First you want to download ArtRage for iPad from the App Store. It's a five dollar app. Keep in mind this app can push your iPad to it's limits. I recommend closing all apps that before using.
Once you open it, start a new canvas and pick your settings. Keep in mind each canvas has different properties. For this painting I choose a smooth canvas. It'll absorb the paint and blend easily.
Here's a full size look. Now you confirm and you can start working.
As I mentioned I will be using oils. You select your tools from the left. On the left are the colors that I already picked from my reference photo. I'll show that later.
Here are my presets for the brush settings. I usually go with Normal Square to simulate real oil painting. The paint will run out after a few strokes like in real life. You can also adjust the output.
Here's a closer look at the adjustable settings.
First I start with a comic book style sketch of the figure in blue 2B pencil. I select the pencil tool from the left and my colors from the wheel on the right.
Next I create a new layer on top of the blue line drawing and draw in the details with a graphite color. The blue lines from before serve as guidelines.
Here's my reference photo. I save it as a new document to conserve memory on my iPad. Remember to save often. ArtRage will crash if the memory gets too low.
Now I open the photo doc and use the eye dropper tool to select all of the colors I need.
This part of the process is called blocking in color. An oil painter traditionalist would start loose but I work more like a Cartoonist who also happens to enjoy oil painting.
I see all of her skin tone variations as shapes. Using two fingers to measure proportions against each other also helps to capture the figure. For example her lips are one and a half eyes wide.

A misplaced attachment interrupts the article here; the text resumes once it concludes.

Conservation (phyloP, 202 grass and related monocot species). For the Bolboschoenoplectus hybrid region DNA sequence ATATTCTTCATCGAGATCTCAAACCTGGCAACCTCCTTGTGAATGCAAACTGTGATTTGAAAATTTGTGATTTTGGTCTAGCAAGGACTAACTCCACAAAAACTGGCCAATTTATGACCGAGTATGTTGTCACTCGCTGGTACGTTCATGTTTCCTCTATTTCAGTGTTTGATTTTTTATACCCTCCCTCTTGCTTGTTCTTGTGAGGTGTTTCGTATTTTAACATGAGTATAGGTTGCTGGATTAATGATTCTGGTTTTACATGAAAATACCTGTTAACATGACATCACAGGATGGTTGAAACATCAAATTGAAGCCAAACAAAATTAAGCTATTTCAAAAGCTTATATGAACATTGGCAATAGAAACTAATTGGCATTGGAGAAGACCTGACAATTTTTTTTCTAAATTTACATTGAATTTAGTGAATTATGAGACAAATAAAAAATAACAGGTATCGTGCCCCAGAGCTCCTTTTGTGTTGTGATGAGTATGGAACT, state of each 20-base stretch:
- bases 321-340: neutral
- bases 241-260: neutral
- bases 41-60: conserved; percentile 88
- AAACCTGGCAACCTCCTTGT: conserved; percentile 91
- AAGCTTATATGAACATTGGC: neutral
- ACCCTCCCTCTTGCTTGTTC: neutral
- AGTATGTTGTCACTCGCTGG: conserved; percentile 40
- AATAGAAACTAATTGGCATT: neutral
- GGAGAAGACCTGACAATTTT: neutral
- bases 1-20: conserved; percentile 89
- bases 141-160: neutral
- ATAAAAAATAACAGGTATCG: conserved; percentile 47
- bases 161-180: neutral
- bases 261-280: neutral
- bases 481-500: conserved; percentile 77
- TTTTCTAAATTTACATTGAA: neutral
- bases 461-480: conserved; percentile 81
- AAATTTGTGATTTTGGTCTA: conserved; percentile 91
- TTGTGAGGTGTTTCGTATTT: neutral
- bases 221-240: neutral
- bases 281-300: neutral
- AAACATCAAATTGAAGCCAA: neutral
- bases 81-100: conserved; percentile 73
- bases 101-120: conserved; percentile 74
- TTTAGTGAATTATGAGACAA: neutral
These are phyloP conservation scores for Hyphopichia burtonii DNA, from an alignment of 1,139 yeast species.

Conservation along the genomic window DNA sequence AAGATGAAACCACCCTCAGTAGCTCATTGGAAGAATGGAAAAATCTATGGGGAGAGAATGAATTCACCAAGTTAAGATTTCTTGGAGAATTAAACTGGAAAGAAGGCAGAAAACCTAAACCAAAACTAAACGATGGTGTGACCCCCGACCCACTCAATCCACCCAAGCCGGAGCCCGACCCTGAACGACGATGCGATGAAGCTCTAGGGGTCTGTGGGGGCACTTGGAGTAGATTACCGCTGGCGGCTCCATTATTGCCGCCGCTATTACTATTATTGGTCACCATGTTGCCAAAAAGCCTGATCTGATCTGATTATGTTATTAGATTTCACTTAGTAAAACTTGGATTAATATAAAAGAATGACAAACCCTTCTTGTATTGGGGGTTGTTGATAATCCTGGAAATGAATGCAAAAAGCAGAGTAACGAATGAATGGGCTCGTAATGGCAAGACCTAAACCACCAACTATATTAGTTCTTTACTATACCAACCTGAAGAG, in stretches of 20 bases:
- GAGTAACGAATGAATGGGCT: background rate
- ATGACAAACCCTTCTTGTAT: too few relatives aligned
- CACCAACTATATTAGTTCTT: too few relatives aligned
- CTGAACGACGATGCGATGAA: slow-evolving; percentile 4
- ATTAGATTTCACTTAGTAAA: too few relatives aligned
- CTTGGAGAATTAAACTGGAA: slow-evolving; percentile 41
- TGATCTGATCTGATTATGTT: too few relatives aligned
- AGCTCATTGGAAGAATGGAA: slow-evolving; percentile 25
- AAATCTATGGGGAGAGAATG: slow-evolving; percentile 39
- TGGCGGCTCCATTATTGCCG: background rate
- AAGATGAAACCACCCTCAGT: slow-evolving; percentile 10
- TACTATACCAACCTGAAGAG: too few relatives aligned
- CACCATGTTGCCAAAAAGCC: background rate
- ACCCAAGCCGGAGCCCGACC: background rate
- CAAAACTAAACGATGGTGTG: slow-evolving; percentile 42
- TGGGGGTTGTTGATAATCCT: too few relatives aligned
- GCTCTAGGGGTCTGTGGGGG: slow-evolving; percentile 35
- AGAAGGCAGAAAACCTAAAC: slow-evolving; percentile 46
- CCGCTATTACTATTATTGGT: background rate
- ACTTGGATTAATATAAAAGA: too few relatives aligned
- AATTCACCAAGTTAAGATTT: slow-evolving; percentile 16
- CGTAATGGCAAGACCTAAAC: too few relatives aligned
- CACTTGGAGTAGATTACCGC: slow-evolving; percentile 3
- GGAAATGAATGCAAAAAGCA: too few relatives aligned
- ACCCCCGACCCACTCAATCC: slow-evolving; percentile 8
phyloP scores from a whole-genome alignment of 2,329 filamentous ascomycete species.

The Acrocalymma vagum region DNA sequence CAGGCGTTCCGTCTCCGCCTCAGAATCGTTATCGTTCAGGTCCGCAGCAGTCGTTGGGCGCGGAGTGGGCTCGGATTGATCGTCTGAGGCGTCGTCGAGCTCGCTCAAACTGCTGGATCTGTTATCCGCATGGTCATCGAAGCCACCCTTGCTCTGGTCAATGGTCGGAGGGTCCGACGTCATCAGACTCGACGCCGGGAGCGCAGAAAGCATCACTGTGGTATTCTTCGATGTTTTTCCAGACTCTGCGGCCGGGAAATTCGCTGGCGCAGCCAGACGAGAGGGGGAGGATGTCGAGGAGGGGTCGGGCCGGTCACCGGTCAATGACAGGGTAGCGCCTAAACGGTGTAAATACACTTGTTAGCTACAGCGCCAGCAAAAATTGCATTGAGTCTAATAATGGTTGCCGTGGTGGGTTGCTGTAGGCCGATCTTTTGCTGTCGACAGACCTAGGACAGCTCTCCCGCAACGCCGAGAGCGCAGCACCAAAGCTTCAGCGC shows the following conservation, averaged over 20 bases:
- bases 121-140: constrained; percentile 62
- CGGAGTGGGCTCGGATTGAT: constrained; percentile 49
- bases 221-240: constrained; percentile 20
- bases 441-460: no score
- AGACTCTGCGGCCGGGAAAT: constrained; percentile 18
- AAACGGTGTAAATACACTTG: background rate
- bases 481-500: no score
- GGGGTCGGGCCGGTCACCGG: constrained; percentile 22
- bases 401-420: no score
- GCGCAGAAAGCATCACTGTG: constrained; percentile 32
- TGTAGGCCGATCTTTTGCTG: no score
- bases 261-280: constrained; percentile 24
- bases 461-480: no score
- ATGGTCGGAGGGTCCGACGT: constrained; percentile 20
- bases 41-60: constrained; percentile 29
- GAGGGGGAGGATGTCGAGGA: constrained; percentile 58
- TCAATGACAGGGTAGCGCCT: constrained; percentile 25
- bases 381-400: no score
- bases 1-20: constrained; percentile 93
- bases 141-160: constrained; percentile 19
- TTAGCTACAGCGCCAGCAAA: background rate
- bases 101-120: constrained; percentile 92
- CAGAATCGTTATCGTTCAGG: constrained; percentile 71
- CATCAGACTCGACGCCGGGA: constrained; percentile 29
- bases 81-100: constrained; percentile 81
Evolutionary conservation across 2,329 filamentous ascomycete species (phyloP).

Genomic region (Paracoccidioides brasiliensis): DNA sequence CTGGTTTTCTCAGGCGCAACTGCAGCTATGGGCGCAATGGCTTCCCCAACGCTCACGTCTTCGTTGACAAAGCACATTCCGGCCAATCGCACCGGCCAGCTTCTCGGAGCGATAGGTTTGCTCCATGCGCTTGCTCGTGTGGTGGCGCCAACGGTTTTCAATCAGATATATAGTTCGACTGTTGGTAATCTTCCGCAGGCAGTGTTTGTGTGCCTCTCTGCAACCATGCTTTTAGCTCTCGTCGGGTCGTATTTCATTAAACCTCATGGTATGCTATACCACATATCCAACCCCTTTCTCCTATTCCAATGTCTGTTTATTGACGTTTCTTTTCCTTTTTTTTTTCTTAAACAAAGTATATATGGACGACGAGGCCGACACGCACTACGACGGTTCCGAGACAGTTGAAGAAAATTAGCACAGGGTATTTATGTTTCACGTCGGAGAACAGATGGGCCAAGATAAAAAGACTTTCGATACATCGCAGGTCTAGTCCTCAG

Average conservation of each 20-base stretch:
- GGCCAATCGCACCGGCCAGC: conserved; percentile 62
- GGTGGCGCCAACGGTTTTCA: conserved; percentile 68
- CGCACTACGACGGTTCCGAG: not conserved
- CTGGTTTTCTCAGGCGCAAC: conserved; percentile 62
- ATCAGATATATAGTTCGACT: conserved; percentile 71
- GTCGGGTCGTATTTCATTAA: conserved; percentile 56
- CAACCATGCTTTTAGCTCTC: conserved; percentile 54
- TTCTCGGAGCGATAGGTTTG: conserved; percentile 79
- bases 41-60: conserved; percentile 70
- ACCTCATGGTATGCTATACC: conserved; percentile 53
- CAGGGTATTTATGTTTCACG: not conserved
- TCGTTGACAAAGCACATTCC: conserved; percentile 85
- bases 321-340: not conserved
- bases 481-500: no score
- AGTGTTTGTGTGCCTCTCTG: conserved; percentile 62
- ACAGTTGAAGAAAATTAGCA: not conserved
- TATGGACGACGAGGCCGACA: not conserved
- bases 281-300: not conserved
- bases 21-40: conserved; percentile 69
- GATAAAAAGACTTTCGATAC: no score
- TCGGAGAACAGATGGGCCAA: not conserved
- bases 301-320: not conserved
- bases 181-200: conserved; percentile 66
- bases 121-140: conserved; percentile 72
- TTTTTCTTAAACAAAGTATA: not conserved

I continue adding all of the little details that make her her. Painting like this is very labor intensive but extremely rewarding at the same time.
My sketch (on the bottom layer) helps to guide me while I'm painting.
Here she is with the skin completely filled in.
Now I add the hair on a different layer. Note that this layer is under the "skin" layer. I like to keep everything separate until the end.
On a separate document I create a background. This was inspired by portrait painter, David Kassan.
Now I come back to my original painting and paste the background in.
Now I switch to the palette knife and go into my options. "Just blend color" seems to be the best option for skin tones.
Like the brush I can adjust the pressure and size of the knife. I merge all of my layers (except the background) before I get started.
Now I zoom in and go over the skin to blend. Also I use the blur option on the edges to give her a 3D appearence.
Here's the final painting. I sign my name and save.
That's it. I hope you enjoyed the guide. Feel free to leave comments and feedback. See more by going to raheemnelson.com.